It is human nature to flinch and flee from physical and emotional pain.
And the torment from abandonment, rejection, verbal abuse, and shame can linger long after physical trauma has healed.
But because those wounds are on the inside where no one can see them and because they are still so acutely sensitive, we pretend the emotional pain we suffered (or we caused) doesn’t exist. Or we “medicate” ourselves so we don’t have to feel it.
Why We Medicate
If you are in physical discomfort, you don’t go to a football game, head to the spa, or binge watch Walking Dead; you go to a doctor. You turn yourself in to a specialist who can expose the problem and guide you toward healing.
We understand the rationale behind this. But too often our emotions (or fear) win out. We think if we just avoid or ignore the trigger, the pain will go away.
We “medicate” ourselves with food, alcohol, drugs, sex, work, relationships, you name it. Anything to keep us from thinking about our pain.
But just like God implanted nerve receptors in our body to trigger a response when we are in danger, author Robin Weidner suggests He embedded triggers in our emotional nature “as signposts to lead us to unresolved pain.”
Confronting My Triggers
My husband, Russ, and I were separated for four years and reconciled in the Fall of 2015. He’s a completely different man than the one who abandoned me to pursue a selfish, sinful lifestyle. I’ve forgiven him and God is helping us to build the type of intimacy we never had before.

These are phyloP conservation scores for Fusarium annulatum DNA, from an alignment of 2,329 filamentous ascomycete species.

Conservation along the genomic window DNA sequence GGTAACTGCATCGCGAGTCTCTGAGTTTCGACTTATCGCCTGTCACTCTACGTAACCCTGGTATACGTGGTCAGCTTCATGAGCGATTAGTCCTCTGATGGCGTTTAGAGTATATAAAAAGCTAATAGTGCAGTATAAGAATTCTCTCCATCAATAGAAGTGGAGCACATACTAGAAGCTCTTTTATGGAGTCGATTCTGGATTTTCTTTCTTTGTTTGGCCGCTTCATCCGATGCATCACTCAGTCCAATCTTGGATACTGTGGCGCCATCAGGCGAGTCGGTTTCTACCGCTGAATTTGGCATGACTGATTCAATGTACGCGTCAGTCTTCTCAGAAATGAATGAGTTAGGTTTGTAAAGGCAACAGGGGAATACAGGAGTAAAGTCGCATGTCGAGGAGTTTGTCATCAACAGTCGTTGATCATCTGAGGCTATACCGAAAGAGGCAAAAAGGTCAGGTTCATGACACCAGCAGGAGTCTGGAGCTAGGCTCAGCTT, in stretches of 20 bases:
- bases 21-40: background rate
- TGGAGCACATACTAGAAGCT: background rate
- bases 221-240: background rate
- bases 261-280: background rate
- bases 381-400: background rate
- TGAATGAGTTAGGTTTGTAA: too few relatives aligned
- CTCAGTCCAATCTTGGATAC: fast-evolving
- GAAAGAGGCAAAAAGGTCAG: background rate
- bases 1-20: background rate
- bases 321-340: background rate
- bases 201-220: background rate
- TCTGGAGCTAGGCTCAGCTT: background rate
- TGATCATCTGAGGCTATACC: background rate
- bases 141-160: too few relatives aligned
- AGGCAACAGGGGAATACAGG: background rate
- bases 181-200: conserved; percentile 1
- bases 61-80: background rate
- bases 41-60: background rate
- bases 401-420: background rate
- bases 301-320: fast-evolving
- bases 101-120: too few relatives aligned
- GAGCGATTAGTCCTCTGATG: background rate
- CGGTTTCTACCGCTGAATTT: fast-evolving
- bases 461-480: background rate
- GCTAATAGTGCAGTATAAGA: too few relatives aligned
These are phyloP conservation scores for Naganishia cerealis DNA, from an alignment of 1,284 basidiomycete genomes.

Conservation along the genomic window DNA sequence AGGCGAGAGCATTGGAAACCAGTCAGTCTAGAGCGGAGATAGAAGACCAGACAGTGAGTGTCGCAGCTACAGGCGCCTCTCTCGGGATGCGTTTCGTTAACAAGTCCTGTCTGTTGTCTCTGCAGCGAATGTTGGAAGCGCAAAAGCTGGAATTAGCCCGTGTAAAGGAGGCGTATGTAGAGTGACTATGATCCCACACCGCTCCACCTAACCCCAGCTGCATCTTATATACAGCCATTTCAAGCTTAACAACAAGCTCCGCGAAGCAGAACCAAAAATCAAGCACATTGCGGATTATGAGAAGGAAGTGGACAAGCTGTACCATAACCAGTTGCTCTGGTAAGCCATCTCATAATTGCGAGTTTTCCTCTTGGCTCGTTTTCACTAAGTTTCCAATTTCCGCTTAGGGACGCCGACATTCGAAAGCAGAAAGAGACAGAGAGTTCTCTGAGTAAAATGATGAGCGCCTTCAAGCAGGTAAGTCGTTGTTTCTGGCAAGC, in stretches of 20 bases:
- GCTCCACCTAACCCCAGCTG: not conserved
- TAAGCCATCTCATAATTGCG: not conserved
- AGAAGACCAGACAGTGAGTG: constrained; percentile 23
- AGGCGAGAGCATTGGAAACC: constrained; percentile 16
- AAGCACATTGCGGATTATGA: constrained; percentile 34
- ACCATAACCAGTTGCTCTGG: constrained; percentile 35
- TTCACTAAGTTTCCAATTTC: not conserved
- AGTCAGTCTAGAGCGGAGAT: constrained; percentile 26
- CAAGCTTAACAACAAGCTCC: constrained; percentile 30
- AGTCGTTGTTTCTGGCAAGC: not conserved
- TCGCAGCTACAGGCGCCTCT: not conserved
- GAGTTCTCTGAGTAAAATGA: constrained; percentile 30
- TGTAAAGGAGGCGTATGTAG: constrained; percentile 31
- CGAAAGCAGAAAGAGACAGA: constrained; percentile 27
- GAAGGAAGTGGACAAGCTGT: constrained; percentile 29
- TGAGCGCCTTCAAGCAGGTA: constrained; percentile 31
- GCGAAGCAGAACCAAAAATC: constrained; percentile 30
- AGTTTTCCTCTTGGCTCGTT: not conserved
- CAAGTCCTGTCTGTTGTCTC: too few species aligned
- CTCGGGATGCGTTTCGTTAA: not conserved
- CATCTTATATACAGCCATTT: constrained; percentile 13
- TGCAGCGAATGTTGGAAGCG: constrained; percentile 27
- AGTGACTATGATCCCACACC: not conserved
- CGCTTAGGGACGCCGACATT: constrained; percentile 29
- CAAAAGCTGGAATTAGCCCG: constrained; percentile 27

But he wasn’t the only one who betrayed me. Former friends and acquaintances that supported or aided in his infidelity have surfaced as new emotional triggers that I need to address. Even “good” memories of the time before my husband’s fall provoke pain. (I can’t stand the sight of Nutella simply because it was a staple every time we ate together as a group.)
While I don’t necessarily need to confront these people, I do need to address the triggers they invoke and face my pain, but I really don’t want to go there. I’m terrified of the rage that I’ll find inside myself.
But God didn’t send his Son to the cross so I could fear my pain. Jesus overcame fear and pain and death, so I could be free of them as well. Free to forgive, free to love, free to be like my Father.
Therefore, I must thrust my pain into the light. I must lay it before God as King Hezekiah did the blasphemous letter from the godless Sennacherib who boasted that the God of Heaven was unable to protect His people from the enemy’s powerful army. As completely as God swept away Hezekiah’s fears when he swept away Sennacherib, so God can sweep away the fear and pain that lays siege to my heart.
Satan would hold me a prisoner, shackled to my past and my pain, but Jesus came to set me free.
I pray that together we can confront our triggers. Only when we cease the medicating can we face and embrace our emotional pain and let God free us to love as He does.
References:  Weidner, Robin with Weidner, Dave. (2016) Grace Calls. Illumination Publishing. Page 80,  Hebrews 4:14-15, 5:7-9,  1 John 4:16-18,  Isaiah 37,  Luke 4:16-19